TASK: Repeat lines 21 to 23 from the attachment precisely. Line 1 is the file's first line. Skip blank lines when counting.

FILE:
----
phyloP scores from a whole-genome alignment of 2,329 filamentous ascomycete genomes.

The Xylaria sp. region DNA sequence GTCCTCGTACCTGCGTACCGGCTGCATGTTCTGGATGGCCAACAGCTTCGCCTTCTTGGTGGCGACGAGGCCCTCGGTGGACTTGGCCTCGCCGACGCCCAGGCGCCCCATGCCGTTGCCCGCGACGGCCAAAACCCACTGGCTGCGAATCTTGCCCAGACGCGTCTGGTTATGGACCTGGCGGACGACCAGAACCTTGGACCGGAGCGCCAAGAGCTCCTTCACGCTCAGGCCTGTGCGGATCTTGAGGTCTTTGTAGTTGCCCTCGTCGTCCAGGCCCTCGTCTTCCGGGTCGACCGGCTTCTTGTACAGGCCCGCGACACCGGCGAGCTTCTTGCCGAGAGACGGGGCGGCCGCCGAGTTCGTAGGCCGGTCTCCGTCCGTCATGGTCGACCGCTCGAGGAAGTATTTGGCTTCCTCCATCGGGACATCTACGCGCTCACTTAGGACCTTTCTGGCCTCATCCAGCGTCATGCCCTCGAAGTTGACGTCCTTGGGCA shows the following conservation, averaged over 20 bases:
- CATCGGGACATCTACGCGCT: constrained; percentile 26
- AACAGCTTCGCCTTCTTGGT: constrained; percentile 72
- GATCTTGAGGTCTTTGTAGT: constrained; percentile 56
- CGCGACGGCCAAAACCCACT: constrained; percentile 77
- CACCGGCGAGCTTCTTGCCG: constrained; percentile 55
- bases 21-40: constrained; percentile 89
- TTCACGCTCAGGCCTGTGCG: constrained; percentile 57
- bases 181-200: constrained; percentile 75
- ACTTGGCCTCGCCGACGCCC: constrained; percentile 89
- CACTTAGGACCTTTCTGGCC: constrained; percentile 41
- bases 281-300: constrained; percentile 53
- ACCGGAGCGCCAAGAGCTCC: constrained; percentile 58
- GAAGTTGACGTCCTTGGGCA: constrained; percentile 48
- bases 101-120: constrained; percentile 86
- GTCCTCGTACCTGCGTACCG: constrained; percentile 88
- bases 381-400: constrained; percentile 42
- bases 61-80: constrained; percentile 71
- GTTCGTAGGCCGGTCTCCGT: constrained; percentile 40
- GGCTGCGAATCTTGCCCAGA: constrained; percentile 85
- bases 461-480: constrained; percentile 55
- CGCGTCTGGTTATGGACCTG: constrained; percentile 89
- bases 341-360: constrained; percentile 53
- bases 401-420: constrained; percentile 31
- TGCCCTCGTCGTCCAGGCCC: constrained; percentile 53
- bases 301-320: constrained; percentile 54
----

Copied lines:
- GGCTGCGAATCTTGCCCAGA: constrained; percentile 85
- bases 461-480: constrained; percentile 55
- CGCGTCTGGTTATGGACCTG: constrained; percentile 89